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Study Reveals Key to Spring in Your Step

A guinea fowl runs along the force platform that senses its motion as it runs normally and as it falls through a concealed hole. (Image credit: Andrew Biewener)

You might think scientists knew all there is to know about how humans move. But a new study suggests the joints in your ankles and feet act like springs to help you keep your balance on uneven terrain.

Trip on a crack in the sidewalk, and these springs may save you from falling flat on your face.

"Limbs perform wonderfully on uneven terrain," said Andrew Biewener, a Harvard University biologist and co-author of the study. "Legged animals routinely negotiate rough, unpredictable terrain with agility and stability that outmatches any human-built machine. Yet, we know surprisingly little about how animals accomplish this."

To investigate, the researchers studied how guinea fowl responded when they stepped unexpectedly into a concealed hole while running. The bird was able to keep stable and continue running forward by speeding up [Video].

While guinea fowl move a little differently than humans, the findings of the study can be generalized to humans and other animals, according to Biewener. "It's a very general principle," he told LiveScience.

The birds ran on a force platform, which could sense the forces exerted by the bird's legs on the ground. A high-speed digital camera captured the birds' movements so that the researchers could examine the angles of the hip, knee and ankle and match them to the appropriate forces.

The bird's movements match what is called a mass-spring model, where the bird's body is a mass that sits atop a spring, in this case, its legs. The leg was much springier closer to the ankle and foot than at the hip.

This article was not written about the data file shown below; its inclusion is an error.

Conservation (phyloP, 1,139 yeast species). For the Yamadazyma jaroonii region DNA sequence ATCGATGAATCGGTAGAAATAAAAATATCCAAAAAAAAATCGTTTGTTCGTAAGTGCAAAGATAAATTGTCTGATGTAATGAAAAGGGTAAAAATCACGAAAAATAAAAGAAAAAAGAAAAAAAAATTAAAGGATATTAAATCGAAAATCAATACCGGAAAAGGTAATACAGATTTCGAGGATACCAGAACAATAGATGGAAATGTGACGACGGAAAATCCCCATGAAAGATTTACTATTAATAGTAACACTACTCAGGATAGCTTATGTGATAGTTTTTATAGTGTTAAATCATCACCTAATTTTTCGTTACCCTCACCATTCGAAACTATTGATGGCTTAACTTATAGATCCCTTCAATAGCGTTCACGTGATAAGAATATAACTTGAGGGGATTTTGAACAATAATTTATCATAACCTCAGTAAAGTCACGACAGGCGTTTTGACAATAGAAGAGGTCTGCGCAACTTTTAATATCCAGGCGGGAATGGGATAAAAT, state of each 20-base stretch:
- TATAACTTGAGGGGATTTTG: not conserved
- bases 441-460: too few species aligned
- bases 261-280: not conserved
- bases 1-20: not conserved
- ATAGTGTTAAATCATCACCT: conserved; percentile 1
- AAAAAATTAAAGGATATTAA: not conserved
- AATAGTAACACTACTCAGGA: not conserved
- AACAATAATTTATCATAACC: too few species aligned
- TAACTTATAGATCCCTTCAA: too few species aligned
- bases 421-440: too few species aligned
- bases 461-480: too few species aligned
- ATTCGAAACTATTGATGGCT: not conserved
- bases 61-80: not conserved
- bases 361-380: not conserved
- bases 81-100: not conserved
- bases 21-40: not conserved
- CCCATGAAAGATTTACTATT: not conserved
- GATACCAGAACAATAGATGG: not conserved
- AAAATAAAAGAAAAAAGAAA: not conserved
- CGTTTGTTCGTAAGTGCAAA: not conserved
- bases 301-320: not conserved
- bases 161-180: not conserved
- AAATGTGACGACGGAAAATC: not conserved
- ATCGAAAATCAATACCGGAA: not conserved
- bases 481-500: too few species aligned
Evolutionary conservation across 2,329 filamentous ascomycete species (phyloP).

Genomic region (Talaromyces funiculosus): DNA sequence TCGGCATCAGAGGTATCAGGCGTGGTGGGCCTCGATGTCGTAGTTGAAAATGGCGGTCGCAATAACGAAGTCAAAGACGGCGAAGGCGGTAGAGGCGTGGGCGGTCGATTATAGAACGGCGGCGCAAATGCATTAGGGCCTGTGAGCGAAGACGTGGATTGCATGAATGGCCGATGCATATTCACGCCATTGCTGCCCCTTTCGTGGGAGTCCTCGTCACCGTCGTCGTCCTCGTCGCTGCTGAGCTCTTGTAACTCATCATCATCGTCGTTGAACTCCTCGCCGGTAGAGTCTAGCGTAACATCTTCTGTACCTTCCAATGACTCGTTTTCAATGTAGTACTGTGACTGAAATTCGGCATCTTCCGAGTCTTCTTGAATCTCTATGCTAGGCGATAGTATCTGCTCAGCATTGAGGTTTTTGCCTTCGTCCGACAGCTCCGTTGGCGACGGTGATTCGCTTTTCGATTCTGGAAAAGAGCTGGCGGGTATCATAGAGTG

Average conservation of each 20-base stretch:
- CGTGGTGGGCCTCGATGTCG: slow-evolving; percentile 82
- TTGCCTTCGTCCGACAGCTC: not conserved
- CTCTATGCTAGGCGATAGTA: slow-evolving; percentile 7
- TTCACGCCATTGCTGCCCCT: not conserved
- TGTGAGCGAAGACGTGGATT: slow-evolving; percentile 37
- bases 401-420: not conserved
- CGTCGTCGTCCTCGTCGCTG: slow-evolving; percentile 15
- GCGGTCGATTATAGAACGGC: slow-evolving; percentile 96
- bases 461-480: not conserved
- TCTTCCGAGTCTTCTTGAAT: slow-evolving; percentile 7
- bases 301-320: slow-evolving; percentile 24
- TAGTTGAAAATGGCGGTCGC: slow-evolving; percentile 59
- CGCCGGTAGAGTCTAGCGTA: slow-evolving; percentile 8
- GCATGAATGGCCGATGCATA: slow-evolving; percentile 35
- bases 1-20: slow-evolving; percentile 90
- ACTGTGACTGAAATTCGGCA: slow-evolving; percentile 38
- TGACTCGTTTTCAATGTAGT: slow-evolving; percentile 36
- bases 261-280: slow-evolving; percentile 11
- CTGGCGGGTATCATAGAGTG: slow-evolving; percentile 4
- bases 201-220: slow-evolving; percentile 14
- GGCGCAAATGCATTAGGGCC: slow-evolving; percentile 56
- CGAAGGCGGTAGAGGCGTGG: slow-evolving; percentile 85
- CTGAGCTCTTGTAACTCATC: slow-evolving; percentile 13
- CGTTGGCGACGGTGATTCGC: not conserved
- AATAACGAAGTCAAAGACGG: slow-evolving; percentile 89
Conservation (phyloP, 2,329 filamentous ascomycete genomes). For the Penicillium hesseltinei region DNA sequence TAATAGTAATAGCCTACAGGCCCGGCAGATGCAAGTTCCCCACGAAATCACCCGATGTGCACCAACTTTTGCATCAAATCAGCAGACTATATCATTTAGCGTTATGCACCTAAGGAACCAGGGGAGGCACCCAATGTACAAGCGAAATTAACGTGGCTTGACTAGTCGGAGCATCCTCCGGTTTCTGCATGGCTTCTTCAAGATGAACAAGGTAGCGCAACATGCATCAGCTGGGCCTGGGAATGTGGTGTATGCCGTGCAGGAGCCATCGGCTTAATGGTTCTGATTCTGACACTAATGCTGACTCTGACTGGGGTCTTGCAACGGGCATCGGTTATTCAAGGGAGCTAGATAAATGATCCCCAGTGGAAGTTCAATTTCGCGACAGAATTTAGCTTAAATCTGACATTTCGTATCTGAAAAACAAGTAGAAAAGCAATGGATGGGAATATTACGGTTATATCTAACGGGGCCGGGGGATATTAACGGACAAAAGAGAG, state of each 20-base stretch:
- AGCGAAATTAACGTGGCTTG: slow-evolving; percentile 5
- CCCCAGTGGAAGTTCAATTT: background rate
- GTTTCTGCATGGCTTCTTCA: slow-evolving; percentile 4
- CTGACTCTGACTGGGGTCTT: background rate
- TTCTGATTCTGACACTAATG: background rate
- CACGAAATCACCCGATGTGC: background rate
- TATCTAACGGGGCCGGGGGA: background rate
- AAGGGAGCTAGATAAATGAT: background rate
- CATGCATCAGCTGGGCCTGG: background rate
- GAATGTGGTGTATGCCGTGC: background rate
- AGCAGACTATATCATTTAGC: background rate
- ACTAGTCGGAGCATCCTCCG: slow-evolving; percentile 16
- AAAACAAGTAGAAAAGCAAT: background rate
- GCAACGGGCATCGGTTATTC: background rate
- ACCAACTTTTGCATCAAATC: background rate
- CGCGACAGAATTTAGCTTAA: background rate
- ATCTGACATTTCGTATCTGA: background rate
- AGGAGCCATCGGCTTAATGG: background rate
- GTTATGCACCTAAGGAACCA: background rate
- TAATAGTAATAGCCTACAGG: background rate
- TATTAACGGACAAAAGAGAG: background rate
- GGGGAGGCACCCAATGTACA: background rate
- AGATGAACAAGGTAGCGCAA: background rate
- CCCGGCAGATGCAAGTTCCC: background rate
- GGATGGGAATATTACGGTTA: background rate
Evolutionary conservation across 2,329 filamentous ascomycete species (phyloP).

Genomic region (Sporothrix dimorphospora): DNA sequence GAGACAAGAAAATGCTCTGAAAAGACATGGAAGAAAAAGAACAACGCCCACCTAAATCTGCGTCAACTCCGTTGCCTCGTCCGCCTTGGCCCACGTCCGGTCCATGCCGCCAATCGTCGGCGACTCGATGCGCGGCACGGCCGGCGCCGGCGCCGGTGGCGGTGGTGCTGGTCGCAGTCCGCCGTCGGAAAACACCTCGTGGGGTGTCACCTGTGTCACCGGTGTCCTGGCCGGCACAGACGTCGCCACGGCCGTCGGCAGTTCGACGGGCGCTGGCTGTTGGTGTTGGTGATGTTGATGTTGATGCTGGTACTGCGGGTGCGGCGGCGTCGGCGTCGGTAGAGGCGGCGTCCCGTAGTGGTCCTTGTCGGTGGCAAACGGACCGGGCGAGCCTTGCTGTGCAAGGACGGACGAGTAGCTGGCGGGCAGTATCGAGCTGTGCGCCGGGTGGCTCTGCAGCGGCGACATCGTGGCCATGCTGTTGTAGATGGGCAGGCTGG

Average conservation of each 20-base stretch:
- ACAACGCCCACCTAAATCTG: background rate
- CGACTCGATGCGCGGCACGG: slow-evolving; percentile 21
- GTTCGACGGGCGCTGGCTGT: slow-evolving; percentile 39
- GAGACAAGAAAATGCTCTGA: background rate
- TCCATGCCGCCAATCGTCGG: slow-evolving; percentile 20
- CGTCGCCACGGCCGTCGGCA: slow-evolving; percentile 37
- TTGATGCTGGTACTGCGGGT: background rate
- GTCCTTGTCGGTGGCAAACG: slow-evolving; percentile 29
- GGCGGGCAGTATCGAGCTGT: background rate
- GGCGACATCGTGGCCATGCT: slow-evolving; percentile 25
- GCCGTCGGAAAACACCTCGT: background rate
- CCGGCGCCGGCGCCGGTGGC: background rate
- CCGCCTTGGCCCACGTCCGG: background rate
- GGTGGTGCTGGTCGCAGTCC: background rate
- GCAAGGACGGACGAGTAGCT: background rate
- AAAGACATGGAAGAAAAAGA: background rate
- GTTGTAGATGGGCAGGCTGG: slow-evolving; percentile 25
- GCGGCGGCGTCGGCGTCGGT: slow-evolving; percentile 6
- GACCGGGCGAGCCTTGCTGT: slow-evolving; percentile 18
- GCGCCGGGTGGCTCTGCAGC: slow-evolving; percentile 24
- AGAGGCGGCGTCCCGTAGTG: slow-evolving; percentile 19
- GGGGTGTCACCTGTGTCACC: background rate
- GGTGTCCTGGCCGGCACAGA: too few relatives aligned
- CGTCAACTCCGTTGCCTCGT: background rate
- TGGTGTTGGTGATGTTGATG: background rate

"Ordinary walking is a patterned movement of repeating, predictable motions," Biewener said. "Our work suggests that even falling into a hole while running does not significantly disturb the regularity of hip motion."

But the springier ankle and foot absorb the energy when the leg hits the ground at an unexpectedly steep angle and return it when the leg hits an unexpectedly shallow angle, he said.

And all these adjustments happen in just 26 milliseconds when the guinea fowl falls into the hole.

This study, detailed in the Oct. 10 issue of the Proceedings of the National Academy of Sciences, could help scientists develop improved prosthetic limbs and robots that are better equipped to negotiate an uneven landscape.

Andrea Thompson
Andrea Thompson

Andrea Thompson is an associate editor at Scientific American, where she covers sustainability, energy and the environment. Prior to that, she was a senior writer covering climate science at Climate Central and a reporter and editor at Live Science, where she primarily covered Earth science and the environment. She holds a graduate degree in science health and environmental reporting from New York University, as well as a bachelor of science and and masters of science in atmospheric chemistry from the Georgia Institute of Technology.